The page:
Lockheed Martin and General Motors announced Wednesday that they will be partnering to create a new type of lunar vehicle for NASA to use during its upcoming Artemis missions to the moon.
“Surface mobility is critical to enable and sustain long-term exploration of the lunar surface. These next-generation rovers will dramatically extend the range of astronauts,” Lockheed Martin executive vice president Rick Ambrose said in a statement.
Earlier this year NASA released a memo to companies that it “requires a human-class rover that will extend the exploration range of” astronauts during missions for the agency’s Artemis program. The NASA program, which was revealed by former President Trump’s administration and has continued under President Joe Biden, involves a plethora of missions to the moon’s orbit and surface in the future.
NASA’s requested that its state-of-the-art lunar vehicle employ a variety of groundbreaking technologies, such as electric vehicle systems, autonomous driving, and hazardous terrain capabilities.
Lockheed Martin claims that its next-generation lunar terrain vehicle is “being designed to traverse significantly farther distances to support the first excursions of the moon’s south pole, where it is cold and dark with more rugged terrain.”
This is also exciting news for would-be space investors using ETFs, as it could certainly catalyze future gains in the Procure Space ETF (UFO).
The UFO ETF tracks the S-Network Space Index, which focuses on companies that are significantly engaged in space-related activities. Index constituents span multiple industries, including satellite-based consumer products and services, rocket and satellite manufacturing, space technology hardware, and space-based imagery and intelligence services.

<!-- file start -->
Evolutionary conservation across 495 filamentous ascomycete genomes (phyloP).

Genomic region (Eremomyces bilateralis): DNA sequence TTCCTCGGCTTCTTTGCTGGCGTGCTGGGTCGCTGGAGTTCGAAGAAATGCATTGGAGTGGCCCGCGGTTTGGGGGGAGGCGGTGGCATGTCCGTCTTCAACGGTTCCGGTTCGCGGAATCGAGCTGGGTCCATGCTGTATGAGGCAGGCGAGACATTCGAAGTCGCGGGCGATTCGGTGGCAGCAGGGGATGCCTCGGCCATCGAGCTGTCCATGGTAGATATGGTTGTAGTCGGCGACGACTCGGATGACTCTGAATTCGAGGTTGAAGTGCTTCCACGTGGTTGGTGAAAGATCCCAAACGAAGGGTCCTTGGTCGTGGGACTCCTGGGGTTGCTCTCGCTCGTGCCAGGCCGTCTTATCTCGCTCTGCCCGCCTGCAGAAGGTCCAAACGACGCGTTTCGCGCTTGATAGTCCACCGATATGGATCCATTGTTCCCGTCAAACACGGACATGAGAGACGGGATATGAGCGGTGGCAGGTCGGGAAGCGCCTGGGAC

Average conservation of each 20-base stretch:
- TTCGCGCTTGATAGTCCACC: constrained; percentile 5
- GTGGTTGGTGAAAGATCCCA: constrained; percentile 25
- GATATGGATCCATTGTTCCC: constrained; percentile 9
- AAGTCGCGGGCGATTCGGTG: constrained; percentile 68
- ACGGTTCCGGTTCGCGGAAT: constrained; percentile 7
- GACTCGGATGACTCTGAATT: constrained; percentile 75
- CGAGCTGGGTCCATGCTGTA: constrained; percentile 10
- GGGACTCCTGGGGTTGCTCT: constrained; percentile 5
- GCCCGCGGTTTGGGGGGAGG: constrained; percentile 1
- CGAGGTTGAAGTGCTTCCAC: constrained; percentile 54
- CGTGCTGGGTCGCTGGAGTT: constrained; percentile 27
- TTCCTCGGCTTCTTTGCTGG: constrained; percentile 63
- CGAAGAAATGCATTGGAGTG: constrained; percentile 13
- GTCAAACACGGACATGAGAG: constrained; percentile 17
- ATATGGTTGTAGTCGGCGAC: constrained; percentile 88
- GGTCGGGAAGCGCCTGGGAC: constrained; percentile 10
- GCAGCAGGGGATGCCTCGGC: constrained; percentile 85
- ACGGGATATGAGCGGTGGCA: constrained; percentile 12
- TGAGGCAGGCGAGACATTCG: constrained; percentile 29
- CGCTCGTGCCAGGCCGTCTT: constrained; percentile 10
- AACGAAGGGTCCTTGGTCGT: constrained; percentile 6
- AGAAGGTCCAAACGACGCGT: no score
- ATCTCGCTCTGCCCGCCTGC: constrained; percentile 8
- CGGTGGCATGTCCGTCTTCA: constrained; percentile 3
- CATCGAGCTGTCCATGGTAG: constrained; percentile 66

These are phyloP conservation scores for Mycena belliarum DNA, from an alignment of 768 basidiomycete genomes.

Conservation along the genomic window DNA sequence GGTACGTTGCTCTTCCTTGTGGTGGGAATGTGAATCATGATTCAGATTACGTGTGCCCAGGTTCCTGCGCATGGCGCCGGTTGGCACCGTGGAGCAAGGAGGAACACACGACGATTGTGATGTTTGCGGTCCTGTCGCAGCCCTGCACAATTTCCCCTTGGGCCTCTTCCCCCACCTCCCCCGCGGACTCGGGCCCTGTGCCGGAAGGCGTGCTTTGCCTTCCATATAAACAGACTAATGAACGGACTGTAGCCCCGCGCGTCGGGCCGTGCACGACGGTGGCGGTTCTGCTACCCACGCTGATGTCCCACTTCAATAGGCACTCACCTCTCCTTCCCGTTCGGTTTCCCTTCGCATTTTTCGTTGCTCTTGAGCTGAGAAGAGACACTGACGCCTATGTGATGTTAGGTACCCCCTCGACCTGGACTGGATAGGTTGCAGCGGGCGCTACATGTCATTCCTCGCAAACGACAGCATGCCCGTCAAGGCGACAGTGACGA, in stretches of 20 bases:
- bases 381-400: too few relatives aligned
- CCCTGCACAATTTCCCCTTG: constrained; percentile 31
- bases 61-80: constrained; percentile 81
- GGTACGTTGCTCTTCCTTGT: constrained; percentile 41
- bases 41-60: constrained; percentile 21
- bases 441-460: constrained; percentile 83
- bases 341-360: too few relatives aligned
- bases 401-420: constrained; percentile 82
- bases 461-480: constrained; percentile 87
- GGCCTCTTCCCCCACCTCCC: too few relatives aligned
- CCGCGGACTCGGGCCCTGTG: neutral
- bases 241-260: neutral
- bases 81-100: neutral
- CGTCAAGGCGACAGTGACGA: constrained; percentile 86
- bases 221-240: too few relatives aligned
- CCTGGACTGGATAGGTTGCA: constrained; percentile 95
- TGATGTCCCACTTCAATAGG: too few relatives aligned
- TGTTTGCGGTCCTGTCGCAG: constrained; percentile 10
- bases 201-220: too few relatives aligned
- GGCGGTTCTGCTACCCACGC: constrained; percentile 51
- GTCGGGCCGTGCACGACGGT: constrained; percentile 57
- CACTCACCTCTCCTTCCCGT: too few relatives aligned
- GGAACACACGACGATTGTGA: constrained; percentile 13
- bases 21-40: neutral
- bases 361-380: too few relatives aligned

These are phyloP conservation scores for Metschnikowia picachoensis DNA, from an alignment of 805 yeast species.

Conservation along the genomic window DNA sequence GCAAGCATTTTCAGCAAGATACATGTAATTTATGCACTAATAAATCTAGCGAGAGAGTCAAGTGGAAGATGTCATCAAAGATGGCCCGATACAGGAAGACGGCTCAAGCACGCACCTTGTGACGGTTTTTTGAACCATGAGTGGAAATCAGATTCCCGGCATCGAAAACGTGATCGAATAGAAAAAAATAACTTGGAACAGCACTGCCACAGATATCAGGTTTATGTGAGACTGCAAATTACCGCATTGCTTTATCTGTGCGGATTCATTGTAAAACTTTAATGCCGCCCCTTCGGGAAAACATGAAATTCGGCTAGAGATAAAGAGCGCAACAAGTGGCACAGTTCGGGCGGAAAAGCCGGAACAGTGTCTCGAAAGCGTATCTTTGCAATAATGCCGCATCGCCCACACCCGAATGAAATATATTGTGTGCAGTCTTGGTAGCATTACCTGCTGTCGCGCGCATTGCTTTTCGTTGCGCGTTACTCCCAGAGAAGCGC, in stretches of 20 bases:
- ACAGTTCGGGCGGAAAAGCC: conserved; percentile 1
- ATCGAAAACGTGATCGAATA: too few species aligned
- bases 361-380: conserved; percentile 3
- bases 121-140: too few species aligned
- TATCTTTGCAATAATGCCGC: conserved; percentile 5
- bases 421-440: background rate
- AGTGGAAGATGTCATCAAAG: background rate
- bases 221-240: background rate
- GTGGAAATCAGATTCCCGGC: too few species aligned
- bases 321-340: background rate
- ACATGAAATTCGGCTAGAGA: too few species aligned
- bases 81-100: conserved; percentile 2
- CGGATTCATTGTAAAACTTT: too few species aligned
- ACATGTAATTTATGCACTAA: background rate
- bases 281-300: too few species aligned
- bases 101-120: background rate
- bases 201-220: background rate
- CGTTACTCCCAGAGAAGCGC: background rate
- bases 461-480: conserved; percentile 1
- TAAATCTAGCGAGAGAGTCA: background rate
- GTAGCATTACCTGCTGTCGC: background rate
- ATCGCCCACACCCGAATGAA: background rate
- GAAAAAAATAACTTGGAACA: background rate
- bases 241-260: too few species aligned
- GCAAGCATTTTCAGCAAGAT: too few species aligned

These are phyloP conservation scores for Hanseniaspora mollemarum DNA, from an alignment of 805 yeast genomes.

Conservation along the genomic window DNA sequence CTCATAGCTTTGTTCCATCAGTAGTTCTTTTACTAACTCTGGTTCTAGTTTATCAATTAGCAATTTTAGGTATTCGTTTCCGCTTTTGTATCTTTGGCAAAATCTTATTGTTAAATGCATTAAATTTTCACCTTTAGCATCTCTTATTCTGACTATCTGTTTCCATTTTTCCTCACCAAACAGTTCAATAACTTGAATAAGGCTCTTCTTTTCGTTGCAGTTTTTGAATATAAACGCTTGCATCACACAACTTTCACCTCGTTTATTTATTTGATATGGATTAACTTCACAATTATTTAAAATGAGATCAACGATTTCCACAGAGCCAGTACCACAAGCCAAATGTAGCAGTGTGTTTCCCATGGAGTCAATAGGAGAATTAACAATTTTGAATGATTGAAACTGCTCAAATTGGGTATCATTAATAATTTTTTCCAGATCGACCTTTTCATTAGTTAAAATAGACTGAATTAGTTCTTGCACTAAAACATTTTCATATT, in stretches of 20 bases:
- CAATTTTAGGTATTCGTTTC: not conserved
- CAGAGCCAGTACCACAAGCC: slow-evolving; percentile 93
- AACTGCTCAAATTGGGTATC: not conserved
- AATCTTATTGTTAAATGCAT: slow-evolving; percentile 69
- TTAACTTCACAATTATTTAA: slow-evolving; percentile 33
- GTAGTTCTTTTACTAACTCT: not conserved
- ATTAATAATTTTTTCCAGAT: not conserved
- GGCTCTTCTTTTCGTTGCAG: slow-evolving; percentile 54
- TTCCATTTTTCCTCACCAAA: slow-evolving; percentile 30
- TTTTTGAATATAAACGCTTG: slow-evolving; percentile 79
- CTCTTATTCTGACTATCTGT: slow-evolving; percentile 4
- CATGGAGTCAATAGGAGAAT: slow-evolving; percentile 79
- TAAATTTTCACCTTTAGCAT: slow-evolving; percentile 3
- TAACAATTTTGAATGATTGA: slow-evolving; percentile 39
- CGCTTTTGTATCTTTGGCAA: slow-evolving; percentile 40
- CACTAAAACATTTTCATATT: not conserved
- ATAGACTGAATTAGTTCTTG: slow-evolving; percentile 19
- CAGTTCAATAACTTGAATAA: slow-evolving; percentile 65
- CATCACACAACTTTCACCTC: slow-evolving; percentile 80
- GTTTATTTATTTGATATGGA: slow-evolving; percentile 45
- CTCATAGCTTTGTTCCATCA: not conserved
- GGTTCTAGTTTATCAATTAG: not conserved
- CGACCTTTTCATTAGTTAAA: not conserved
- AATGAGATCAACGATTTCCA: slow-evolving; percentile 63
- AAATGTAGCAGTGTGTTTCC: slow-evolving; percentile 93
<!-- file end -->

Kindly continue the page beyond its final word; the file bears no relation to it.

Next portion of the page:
Approximately 80 percent of companies in the index derive the majority of revenues directly from their involvement in the space industry, enabling investors to potentially capture this growing segment of the global economy.
In addition to offering a variety of space-related sectors, UFO also offers a diverse country breakdown. While the United States contains the largest share of involvement in space-related industries, other countries like France, the United Kingdom, Australia, Japan, Canada, and Italy round out the breakdown.
“The space industry is one that is still fairly new as far as corporations and the commercial viability of companies in space go,” Andrew Chanin, co-founder and CEO of ProcureAM, stated previously on CNBC. “Although there might be private companies that are working on new technologies, it’s really difficult to get access unless you’re an extremely affluent investor,” Chanin added.
Yet, there have been other entrants to that the ETF space race more recently as earlier this year, UFO received competition from ETF giant ARK Investment Management, which launched its own space exploration ETF.
The competition between ETFs may actually be mutually beneficial.
“The space industry is critical, both from a national security standpoint and for our own human competence,” Chanin said. “but it historically has not received the investment dollars for what it needs to take the next leap. There are so many early stage technologies and companies out there and what we’re doing and what ARK’s doing is fantastic and essential. Hopefully that will encourage the next wave of entrepreneurs and bright minds to come to the field.”
For more market trends, visit ETF Database.